Joan's Picks: Real Americans and The Coast Road
05-05-2024
Joan's Picks: Real Americans and The Coast Road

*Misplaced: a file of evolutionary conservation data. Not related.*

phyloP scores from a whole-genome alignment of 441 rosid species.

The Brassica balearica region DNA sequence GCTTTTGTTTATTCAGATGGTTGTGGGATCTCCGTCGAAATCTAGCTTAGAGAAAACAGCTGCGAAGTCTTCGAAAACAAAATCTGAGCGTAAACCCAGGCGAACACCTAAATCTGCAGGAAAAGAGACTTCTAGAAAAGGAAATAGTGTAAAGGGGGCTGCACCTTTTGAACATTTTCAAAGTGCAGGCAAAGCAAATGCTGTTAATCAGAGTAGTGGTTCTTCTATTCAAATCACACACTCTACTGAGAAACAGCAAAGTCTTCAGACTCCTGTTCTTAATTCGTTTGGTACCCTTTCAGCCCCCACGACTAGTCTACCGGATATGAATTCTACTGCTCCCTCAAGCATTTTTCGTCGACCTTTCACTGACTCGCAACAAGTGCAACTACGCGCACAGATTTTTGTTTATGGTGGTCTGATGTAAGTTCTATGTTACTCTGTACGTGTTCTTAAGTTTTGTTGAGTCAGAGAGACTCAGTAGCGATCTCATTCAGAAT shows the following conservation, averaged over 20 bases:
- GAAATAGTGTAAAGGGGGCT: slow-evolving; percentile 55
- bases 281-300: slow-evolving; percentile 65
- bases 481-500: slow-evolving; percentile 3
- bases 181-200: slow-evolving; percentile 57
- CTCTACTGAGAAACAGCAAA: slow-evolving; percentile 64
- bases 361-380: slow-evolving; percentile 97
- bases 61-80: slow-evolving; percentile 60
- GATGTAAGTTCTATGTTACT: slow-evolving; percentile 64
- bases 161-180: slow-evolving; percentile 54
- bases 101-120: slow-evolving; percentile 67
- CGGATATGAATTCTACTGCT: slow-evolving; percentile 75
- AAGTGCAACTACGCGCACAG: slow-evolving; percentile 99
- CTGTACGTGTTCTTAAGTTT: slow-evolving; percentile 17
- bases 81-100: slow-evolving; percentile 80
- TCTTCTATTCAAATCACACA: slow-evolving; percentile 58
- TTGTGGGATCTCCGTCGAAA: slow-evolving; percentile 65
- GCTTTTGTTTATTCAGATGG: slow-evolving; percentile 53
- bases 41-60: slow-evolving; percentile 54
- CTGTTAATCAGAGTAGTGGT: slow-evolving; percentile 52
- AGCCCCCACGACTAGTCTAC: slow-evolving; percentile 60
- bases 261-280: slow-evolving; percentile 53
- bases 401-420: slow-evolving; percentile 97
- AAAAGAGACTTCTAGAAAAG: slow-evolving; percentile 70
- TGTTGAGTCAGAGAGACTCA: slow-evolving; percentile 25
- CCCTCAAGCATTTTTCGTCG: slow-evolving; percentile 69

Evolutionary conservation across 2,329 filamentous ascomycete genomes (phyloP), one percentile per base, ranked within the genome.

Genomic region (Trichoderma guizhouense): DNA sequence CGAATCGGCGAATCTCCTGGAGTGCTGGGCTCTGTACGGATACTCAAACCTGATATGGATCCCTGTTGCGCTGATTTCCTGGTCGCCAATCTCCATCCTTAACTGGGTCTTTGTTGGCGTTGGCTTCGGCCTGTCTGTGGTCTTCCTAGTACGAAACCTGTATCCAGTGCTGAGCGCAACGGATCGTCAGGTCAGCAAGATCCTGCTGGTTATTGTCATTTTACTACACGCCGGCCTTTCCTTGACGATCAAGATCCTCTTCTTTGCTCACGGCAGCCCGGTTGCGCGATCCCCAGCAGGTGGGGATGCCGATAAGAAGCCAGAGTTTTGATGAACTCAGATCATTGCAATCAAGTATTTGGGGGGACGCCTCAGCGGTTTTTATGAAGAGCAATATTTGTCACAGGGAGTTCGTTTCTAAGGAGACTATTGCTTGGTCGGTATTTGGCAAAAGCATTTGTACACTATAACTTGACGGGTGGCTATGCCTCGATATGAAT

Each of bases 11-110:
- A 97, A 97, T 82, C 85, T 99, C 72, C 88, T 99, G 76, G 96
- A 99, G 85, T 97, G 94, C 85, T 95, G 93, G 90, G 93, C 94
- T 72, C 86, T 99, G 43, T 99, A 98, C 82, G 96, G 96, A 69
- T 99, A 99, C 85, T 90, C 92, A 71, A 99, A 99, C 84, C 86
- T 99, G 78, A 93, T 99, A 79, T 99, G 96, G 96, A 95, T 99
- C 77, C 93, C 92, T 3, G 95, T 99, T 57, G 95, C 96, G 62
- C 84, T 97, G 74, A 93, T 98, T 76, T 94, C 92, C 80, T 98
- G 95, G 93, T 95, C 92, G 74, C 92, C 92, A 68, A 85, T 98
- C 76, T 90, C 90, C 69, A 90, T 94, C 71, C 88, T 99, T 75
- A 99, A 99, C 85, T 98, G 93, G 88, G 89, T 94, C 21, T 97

Real Americans by Rachel Khong. A big multi-generational story told in 3 parts. In the beginning, Lily is living a penurious life in NYC when she meets a mega wealthy man at a party who whisks her off to Paris and they eventually marry. When their parents meet, the dynamics are very weird and uncomfortable. Lily eventually finds herself living on the other side of the country with her son Nick who has never met his father – doesn’t even know who he is – but manages to track him down and they start a relationship, albeit an awkward one. Nick then goes to San Francisco where he connects with his maternal grandmother who narrates the third part of the book – and tells of her marriage in China, set against the background of the Cultural Revolution. She and her husband eventually emigrated to America and she brings this story full circle, with the expose of family secrets. I loved it.  The Coast Road by Alan Murrin. Set in Ireland in the 1990’s before divorce was legal and is primarily about two women, both of whose lives are entirely circumscribed by their husbands. Colette has recently moved into the town after running away from her husband and having a wild affair which didn’t work out – and she’s come to this small town to try and get her life back together – but she struggles – her life is chaotic and catastrophic. She befriends a local woman, Izzy – and when Colette’s husband bans her from seeing their children, Izzy offers to engineer a meeting between Colette and her boys. This is small village life done brilliantly. I reckon it might win prizes.  LISTEN ABOVESee omnystudio.com/listener for privacy information.